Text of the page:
CHARLES J. DAILY
Industry, perseverance and determination have ever been salient traits of Charles Jay Daily, whose career has been marked by a steady progression that has placed him with the foremost ranchers of the Camarillo district. He was born near Rochester, New York, February 7, 1859, a son of Charles Wesley Daily, who was a native of the same locality, born August 22, 1835. Leaving the Empire state when a young man, the father traveled westward to Kansas and was engaged in farming near Topeka for some time. In 1860 he sold the property and returned to the east. At the outbreak of the Civil War he organized Company L, of the Fiftieth New York Engineers, and valiantly defended the Union cause for four years, serving as sergeant of his company for three years of that period. Mustered out he returned to New York and later went to Michigan. He followed agricultural pursuits in the vicinity of Kalamazoo for thirteen years and afterward engaged in the insurance business in his native state. In 1886 he came to Ventura County and made his home with his son Charles during the remainder of his life. He attained the age of eighty-three years, passing away at Camarillo in 1918. His wife, Ruth (Green) Daily, was born in Rochester, New York, December 1, 1837, and her death occurred at Ventura in 1927 at the venerable age of ninety-one years.
Charles Jay Daily was seven years old when his parents left New York state, and his education was acquired in the public schools of Michigan. In January, 1885, he came to California with John D. Patterson and took charge of the latter’s ranch of six thousand acres near the present site of Oxnard. This large stock farm was devoted to the breeding of the finest draft horses in the state until it was sold the American Beet Sugar Company. Mr. Daily remained on the ranch for twenty-two years, proving exceptionally well qualified for the duties of foreman, and in 1911 decided to engage in farming on his own account. He bought a tract of sixty acres near Camarillo and as his resources permitted increased his holdings until he now owns four hundred acres of land, producing fine walnuts, oranges, lemons, avocados, grapefruit and beans. His walnut grove covers two hundred and twenty acres and ranks with the largest of the kind in this district. Science and system have enabled him to bring the land to a high state of development and through untiring effort he has made this one of the most beautiful places on the state highway.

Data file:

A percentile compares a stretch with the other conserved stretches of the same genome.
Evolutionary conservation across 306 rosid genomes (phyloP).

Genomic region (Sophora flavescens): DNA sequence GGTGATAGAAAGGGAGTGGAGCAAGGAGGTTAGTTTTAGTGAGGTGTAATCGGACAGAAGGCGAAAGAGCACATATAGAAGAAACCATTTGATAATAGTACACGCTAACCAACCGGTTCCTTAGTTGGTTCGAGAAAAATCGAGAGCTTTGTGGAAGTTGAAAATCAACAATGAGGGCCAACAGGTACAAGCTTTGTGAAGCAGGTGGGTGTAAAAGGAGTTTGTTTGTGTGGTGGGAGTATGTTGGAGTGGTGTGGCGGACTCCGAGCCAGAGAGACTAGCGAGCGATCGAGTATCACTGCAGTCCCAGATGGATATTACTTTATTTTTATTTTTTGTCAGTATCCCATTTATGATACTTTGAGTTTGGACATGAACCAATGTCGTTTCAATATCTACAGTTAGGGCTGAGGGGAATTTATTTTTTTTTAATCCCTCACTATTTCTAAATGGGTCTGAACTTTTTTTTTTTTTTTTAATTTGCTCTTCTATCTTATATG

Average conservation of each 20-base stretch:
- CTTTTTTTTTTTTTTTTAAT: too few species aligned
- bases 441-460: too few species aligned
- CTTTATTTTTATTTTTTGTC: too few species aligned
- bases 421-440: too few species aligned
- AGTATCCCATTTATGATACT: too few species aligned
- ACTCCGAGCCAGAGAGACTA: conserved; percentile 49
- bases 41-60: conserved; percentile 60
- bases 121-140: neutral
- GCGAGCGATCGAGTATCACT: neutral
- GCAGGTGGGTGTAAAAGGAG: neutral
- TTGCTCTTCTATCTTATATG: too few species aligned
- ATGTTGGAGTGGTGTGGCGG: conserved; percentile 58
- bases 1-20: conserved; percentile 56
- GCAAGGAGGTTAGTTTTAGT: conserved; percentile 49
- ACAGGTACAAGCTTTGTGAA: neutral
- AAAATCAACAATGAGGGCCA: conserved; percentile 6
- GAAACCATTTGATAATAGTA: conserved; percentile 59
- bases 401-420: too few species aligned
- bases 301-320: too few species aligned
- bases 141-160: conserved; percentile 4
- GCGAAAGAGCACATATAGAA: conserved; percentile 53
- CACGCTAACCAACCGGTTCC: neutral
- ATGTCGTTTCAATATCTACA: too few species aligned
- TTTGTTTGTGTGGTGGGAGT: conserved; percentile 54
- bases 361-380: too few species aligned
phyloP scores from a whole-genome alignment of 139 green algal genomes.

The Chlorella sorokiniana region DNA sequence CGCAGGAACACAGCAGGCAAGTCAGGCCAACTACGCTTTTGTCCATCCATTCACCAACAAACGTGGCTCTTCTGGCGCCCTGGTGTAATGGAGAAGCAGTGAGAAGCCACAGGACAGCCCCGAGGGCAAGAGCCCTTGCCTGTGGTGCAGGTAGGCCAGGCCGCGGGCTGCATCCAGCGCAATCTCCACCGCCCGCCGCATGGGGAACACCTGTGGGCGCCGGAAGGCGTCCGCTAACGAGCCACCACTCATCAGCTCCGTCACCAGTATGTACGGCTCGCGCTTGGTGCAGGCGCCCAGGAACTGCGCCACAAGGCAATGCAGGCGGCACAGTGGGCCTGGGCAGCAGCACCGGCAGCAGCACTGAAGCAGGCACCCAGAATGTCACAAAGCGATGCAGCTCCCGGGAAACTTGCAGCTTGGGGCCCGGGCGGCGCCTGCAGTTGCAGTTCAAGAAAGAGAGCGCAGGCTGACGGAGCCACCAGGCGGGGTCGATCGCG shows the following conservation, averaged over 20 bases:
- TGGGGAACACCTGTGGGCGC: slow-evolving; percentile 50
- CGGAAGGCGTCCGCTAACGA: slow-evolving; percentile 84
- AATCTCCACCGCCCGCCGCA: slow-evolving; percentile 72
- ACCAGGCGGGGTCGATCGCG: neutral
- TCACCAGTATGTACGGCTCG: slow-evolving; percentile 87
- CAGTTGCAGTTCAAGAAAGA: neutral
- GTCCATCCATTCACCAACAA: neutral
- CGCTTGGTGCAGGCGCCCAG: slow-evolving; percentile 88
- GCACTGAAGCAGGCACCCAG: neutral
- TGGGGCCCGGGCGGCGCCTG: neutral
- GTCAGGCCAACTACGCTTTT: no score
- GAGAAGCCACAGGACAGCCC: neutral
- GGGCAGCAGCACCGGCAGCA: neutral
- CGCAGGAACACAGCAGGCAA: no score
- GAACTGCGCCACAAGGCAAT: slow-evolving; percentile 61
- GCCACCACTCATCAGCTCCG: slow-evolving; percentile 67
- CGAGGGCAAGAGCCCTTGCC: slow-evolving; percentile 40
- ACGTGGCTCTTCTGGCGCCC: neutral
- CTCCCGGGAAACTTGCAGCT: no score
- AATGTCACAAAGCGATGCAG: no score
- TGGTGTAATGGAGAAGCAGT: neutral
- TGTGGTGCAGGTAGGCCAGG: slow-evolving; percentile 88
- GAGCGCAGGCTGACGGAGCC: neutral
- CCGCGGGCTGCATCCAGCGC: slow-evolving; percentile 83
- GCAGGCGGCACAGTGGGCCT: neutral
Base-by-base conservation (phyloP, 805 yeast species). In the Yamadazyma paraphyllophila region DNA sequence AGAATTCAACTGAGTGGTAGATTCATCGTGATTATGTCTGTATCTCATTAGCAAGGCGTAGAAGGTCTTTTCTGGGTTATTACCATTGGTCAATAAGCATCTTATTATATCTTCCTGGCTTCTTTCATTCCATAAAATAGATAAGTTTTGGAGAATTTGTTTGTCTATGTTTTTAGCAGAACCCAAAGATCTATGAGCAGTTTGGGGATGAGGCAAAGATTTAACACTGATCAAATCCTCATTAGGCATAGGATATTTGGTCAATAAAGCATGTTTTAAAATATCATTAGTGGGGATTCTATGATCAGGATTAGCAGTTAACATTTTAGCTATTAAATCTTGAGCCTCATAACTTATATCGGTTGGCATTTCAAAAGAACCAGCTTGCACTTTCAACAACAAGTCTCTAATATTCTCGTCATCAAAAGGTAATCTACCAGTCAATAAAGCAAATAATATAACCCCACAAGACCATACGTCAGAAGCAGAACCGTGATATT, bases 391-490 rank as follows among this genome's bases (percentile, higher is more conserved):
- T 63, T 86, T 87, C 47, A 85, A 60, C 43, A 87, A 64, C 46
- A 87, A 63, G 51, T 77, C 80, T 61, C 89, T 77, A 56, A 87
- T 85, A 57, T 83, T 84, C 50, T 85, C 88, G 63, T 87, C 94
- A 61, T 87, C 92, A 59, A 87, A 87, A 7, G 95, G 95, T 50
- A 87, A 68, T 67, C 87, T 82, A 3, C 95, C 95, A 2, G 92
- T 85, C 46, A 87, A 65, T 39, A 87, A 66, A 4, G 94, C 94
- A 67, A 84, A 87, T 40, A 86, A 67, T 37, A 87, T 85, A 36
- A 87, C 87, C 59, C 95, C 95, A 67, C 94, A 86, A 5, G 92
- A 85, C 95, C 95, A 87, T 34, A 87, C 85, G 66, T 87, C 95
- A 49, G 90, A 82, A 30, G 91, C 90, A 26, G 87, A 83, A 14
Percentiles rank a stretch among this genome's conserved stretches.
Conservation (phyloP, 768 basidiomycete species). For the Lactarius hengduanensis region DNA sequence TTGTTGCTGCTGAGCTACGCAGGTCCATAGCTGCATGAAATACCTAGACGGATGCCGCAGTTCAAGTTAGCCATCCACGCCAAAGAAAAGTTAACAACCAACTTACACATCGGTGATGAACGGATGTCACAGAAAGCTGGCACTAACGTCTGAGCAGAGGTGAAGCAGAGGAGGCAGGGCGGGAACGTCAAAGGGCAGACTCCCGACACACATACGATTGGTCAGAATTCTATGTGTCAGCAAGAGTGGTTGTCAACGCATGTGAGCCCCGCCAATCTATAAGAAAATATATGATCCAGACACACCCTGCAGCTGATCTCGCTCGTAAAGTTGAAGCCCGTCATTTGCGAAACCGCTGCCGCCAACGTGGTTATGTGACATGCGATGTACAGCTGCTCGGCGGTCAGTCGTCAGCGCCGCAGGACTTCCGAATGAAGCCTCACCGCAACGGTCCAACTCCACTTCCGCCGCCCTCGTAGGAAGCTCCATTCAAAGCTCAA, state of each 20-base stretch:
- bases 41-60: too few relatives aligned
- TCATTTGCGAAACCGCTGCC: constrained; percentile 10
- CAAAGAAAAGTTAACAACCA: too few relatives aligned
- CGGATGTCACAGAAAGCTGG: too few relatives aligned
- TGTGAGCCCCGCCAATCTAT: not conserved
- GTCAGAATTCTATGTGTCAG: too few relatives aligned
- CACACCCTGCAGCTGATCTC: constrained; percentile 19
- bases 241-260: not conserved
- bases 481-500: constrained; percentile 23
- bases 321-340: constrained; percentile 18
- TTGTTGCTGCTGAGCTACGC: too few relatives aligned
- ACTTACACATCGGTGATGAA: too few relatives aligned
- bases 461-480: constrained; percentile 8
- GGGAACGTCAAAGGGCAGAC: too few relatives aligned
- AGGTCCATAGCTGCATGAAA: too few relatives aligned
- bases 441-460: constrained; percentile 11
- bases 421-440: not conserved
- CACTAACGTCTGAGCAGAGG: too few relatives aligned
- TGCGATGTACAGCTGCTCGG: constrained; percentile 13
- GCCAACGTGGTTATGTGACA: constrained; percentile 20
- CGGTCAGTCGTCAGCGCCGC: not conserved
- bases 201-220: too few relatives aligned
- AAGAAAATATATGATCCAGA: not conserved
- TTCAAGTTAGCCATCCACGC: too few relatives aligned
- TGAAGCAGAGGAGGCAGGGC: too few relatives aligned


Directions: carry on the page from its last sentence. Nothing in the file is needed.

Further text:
On the 14th of February, 1891, Mr. Daily was married to Miss Theresa Geisler, a native of Switzerland and a daughter of Max Geisler. Mrs. Daily came to Ventura fifty years ago and has been a great help to her husband in all of his undertakings. Mr. and Mrs. Daily became the parents of seven children, of whom one, Edna, is deceased. The others are: Thomas C., born November 24, 1891, who married Eileen Donovan and has become the father of six children; Lillian, the wife of Andrew Bouchard and the mother of two children; Mary, who is Mrs. Robert S. Livingston and has one child; Martha, who is the wife of Max M. Schreiber, associated with Young’s Market Company of Los Angeles, and has become the mother of two children; Milton F., who married Margaret Martin, and Margaret, who is the wife of Jack C. Miller, secretary of the Oxnard Chamber of Commerce, and has a son. Mr. Daily’s sons have followed the occupation to which they were reared, becoming capable agriculturists, and his sons-in-law, Mr. Bouchard and Mr. Livingston, are also engaged in farming. Mr. Daily is a Republican and served for one term on the board of supervisors of Ventura County. He stands high as a citizen and is accounted one of the most progressive agriculturists in this part of the state.
Transcribed by V. Gerald Iaquinta.
Source: California of the South Vol. III, by John Steven McGroarty, Pages 183-185, Clarke Publ., Chicago, Los Angeles, Indianapolis. 1933.
© 2012 V. Gerald Iaquinta.